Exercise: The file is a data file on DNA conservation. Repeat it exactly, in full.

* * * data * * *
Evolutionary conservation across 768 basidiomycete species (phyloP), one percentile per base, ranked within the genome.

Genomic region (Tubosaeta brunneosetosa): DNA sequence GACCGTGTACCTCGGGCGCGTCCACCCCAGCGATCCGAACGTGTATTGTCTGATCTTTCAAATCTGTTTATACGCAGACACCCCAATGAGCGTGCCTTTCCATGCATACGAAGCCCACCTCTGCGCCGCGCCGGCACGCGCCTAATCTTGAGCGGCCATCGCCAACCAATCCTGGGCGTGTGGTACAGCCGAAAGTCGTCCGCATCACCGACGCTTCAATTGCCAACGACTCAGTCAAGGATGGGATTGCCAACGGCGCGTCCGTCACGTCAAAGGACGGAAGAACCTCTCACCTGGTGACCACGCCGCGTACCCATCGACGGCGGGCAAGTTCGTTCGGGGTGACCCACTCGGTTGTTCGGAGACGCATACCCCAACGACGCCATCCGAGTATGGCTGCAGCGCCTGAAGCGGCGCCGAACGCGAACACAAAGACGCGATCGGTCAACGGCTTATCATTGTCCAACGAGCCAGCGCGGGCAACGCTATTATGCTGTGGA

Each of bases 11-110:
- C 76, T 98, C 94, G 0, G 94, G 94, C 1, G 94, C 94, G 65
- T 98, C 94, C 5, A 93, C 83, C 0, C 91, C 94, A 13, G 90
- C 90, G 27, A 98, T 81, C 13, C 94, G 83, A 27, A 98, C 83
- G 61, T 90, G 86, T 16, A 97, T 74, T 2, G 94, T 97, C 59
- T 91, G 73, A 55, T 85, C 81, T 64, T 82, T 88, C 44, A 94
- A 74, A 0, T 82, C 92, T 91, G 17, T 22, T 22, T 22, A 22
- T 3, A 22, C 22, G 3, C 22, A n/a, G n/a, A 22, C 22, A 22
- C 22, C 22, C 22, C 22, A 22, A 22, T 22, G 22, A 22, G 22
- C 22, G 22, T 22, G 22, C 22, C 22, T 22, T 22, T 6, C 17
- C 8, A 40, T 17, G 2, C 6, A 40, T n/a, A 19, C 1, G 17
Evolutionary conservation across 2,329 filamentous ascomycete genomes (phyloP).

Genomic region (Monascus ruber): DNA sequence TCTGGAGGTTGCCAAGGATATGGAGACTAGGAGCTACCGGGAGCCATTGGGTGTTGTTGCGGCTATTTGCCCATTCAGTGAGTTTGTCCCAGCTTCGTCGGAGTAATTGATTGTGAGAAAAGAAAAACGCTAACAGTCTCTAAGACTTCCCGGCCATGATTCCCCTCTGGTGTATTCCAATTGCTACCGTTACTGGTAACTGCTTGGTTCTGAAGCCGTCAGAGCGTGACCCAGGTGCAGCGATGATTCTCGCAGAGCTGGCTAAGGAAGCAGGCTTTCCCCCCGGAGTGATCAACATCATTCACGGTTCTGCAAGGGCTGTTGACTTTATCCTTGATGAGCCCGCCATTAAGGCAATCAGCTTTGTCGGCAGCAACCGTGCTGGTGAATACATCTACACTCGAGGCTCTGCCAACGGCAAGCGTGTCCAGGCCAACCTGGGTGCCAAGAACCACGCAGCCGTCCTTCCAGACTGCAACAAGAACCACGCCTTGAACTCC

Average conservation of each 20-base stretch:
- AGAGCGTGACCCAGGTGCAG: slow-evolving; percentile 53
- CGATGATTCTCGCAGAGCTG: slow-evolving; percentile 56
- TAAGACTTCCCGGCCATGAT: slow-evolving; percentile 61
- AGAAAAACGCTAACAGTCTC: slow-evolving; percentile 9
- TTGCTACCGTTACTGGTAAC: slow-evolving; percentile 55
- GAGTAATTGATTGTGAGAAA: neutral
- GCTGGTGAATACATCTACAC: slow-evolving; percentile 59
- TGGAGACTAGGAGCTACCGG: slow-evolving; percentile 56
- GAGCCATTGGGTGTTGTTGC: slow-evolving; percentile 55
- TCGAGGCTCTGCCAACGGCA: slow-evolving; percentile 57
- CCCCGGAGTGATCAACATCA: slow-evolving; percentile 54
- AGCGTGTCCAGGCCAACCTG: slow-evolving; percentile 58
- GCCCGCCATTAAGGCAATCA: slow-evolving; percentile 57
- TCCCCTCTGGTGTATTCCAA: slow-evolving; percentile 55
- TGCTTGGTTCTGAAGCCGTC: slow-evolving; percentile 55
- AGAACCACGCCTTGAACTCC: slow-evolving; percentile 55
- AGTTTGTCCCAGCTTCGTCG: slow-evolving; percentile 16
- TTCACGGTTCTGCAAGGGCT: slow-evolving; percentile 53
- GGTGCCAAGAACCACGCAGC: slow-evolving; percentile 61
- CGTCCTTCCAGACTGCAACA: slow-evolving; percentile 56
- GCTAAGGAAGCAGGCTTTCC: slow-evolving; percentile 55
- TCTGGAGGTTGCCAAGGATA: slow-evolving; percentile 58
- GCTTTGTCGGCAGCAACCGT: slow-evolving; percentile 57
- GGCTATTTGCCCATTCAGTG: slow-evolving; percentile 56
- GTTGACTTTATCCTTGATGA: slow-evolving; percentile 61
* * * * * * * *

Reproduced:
Evolutionary conservation across 768 basidiomycete species (phyloP), one percentile per base, ranked within the genome.

Genomic region (Tubosaeta brunneosetosa): DNA sequence GACCGTGTACCTCGGGCGCGTCCACCCCAGCGATCCGAACGTGTATTGTCTGATCTTTCAAATCTGTTTATACGCAGACACCCCAATGAGCGTGCCTTTCCATGCATACGAAGCCCACCTCTGCGCCGCGCCGGCACGCGCCTAATCTTGAGCGGCCATCGCCAACCAATCCTGGGCGTGTGGTACAGCCGAAAGTCGTCCGCATCACCGACGCTTCAATTGCCAACGACTCAGTCAAGGATGGGATTGCCAACGGCGCGTCCGTCACGTCAAAGGACGGAAGAACCTCTCACCTGGTGACCACGCCGCGTACCCATCGACGGCGGGCAAGTTCGTTCGGGGTGACCCACTCGGTTGTTCGGAGACGCATACCCCAACGACGCCATCCGAGTATGGCTGCAGCGCCTGAAGCGGCGCCGAACGCGAACACAAAGACGCGATCGGTCAACGGCTTATCATTGTCCAACGAGCCAGCGCGGGCAACGCTATTATGCTGTGGA

Each of bases 11-110:
- C 76, T 98, C 94, G 0, G 94, G 94, C 1, G 94, C 94, G 65
- T 98, C 94, C 5, A 93, C 83, C 0, C 91, C 94, A 13, G 90
- C 90, G 27, A 98, T 81, C 13, C 94, G 83, A 27, A 98, C 83
- G 61, T 90, G 86, T 16, A 97, T 74, T 2, G 94, T 97, C 59
- T 91, G 73, A 55, T 85, C 81, T 64, T 82, T 88, C 44, A 94
- A 74, A 0, T 82, C 92, T 91, G 17, T 22, T 22, T 22, A 22
- T 3, A 22, C 22, G 3, C 22, A n/a, G n/a, A 22, C 22, A 22
- C 22, C 22, C 22, C 22, A 22, A 22, T 22, G 22, A 22, G 22
- C 22, G 22, T 22, G 22, C 22, C 22, T 22, T 22, T 6, C 17
- C 8, A 40, T 17, G 2, C 6, A 40, T n/a, A 19, C 1, G 17
Evolutionary conservation across 2,329 filamentous ascomycete genomes (phyloP).

Genomic region (Monascus ruber): DNA sequence TCTGGAGGTTGCCAAGGATATGGAGACTAGGAGCTACCGGGAGCCATTGGGTGTTGTTGCGGCTATTTGCCCATTCAGTGAGTTTGTCCCAGCTTCGTCGGAGTAATTGATTGTGAGAAAAGAAAAACGCTAACAGTCTCTAAGACTTCCCGGCCATGATTCCCCTCTGGTGTATTCCAATTGCTACCGTTACTGGTAACTGCTTGGTTCTGAAGCCGTCAGAGCGTGACCCAGGTGCAGCGATGATTCTCGCAGAGCTGGCTAAGGAAGCAGGCTTTCCCCCCGGAGTGATCAACATCATTCACGGTTCTGCAAGGGCTGTTGACTTTATCCTTGATGAGCCCGCCATTAAGGCAATCAGCTTTGTCGGCAGCAACCGTGCTGGTGAATACATCTACACTCGAGGCTCTGCCAACGGCAAGCGTGTCCAGGCCAACCTGGGTGCCAAGAACCACGCAGCCGTCCTTCCAGACTGCAACAAGAACCACGCCTTGAACTCC

Average conservation of each 20-base stretch:
- AGAGCGTGACCCAGGTGCAG: slow-evolving; percentile 53
- CGATGATTCTCGCAGAGCTG: slow-evolving; percentile 56
- TAAGACTTCCCGGCCATGAT: slow-evolving; percentile 61
- AGAAAAACGCTAACAGTCTC: slow-evolving; percentile 9
- TTGCTACCGTTACTGGTAAC: slow-evolving; percentile 55
- GAGTAATTGATTGTGAGAAA: neutral
- GCTGGTGAATACATCTACAC: slow-evolving; percentile 59
- TGGAGACTAGGAGCTACCGG: slow-evolving; percentile 56
- GAGCCATTGGGTGTTGTTGC: slow-evolving; percentile 55
- TCGAGGCTCTGCCAACGGCA: slow-evolving; percentile 57
- CCCCGGAGTGATCAACATCA: slow-evolving; percentile 54
- AGCGTGTCCAGGCCAACCTG: slow-evolving; percentile 58
- GCCCGCCATTAAGGCAATCA: slow-evolving; percentile 57
- TCCCCTCTGGTGTATTCCAA: slow-evolving; percentile 55
- TGCTTGGTTCTGAAGCCGTC: slow-evolving; percentile 55
- AGAACCACGCCTTGAACTCC: slow-evolving; percentile 55
- AGTTTGTCCCAGCTTCGTCG: slow-evolving; percentile 16
- TTCACGGTTCTGCAAGGGCT: slow-evolving; percentile 53
- GGTGCCAAGAACCACGCAGC: slow-evolving; percentile 61
- CGTCCTTCCAGACTGCAACA: slow-evolving; percentile 56
- GCTAAGGAAGCAGGCTTTCC: slow-evolving; percentile 55
- TCTGGAGGTTGCCAAGGATA: slow-evolving; percentile 58
- GCTTTGTCGGCAGCAACCGT: slow-evolving; percentile 57
- GGCTATTTGCCCATTCAGTG: slow-evolving; percentile 56
- GTTGACTTTATCCTTGATGA: slow-evolving; percentile 61